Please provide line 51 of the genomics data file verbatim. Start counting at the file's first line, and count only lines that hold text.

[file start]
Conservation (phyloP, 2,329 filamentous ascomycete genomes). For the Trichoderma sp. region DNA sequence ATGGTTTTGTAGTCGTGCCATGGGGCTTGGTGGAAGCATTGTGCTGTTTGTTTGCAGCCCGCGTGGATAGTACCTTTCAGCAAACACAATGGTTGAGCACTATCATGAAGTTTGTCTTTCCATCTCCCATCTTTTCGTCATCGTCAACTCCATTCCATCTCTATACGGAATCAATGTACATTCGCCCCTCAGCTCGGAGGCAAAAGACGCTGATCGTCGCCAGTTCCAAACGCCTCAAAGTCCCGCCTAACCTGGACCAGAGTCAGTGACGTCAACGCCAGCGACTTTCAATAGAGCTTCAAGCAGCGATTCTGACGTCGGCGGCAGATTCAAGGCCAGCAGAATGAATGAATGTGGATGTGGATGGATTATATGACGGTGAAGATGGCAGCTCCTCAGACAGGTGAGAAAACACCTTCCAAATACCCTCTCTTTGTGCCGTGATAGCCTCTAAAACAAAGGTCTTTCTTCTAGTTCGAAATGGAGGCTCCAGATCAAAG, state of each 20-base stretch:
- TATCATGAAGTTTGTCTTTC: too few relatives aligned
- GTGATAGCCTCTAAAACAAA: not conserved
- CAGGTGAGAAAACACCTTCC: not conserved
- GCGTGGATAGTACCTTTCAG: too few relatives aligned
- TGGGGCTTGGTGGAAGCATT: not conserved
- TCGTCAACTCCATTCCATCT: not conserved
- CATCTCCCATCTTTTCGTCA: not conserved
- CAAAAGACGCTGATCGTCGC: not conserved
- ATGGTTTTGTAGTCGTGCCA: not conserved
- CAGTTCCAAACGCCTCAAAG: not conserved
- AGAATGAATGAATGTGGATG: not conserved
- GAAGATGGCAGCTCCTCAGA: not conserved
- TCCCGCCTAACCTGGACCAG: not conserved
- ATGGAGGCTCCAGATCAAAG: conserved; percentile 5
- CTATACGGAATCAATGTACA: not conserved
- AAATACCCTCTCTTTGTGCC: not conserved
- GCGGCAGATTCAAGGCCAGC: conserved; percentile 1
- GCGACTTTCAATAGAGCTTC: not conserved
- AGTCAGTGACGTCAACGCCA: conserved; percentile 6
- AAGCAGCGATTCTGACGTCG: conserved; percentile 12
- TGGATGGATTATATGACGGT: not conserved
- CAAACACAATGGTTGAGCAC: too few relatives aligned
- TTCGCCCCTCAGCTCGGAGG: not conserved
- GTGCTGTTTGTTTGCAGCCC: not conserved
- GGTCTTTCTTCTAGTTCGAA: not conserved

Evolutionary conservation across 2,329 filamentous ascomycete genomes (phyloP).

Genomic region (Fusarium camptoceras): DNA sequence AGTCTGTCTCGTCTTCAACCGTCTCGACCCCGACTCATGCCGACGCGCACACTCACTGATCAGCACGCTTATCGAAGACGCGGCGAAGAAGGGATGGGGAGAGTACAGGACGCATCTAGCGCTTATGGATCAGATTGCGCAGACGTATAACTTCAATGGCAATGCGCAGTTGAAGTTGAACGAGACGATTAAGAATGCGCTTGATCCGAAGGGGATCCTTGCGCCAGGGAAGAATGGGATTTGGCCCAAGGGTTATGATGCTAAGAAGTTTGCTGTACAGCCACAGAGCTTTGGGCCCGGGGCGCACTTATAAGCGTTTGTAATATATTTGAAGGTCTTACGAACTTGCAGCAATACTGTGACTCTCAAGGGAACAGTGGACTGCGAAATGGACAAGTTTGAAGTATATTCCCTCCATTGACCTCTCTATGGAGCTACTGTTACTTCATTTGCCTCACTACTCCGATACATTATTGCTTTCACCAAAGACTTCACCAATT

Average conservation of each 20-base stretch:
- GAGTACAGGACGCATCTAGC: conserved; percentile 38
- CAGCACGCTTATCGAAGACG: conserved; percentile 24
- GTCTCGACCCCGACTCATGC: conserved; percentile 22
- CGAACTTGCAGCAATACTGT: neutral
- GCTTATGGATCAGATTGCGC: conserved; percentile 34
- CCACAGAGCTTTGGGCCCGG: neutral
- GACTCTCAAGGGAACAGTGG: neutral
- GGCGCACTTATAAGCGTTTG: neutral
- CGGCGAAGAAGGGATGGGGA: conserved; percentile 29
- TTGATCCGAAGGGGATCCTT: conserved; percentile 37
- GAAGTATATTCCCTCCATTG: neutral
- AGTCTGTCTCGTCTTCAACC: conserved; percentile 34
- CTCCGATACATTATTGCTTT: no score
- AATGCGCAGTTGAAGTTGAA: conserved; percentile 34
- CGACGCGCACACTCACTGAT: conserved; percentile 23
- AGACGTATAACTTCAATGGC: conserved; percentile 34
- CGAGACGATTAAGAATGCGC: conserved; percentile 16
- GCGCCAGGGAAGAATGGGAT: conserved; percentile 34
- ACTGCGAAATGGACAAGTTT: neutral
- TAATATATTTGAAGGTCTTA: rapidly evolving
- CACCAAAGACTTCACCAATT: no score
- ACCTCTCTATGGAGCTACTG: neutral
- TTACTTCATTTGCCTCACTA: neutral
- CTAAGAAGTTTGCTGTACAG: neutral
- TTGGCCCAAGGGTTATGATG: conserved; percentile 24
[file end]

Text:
- ACCTCTCTATGGAGCTACTG: neutral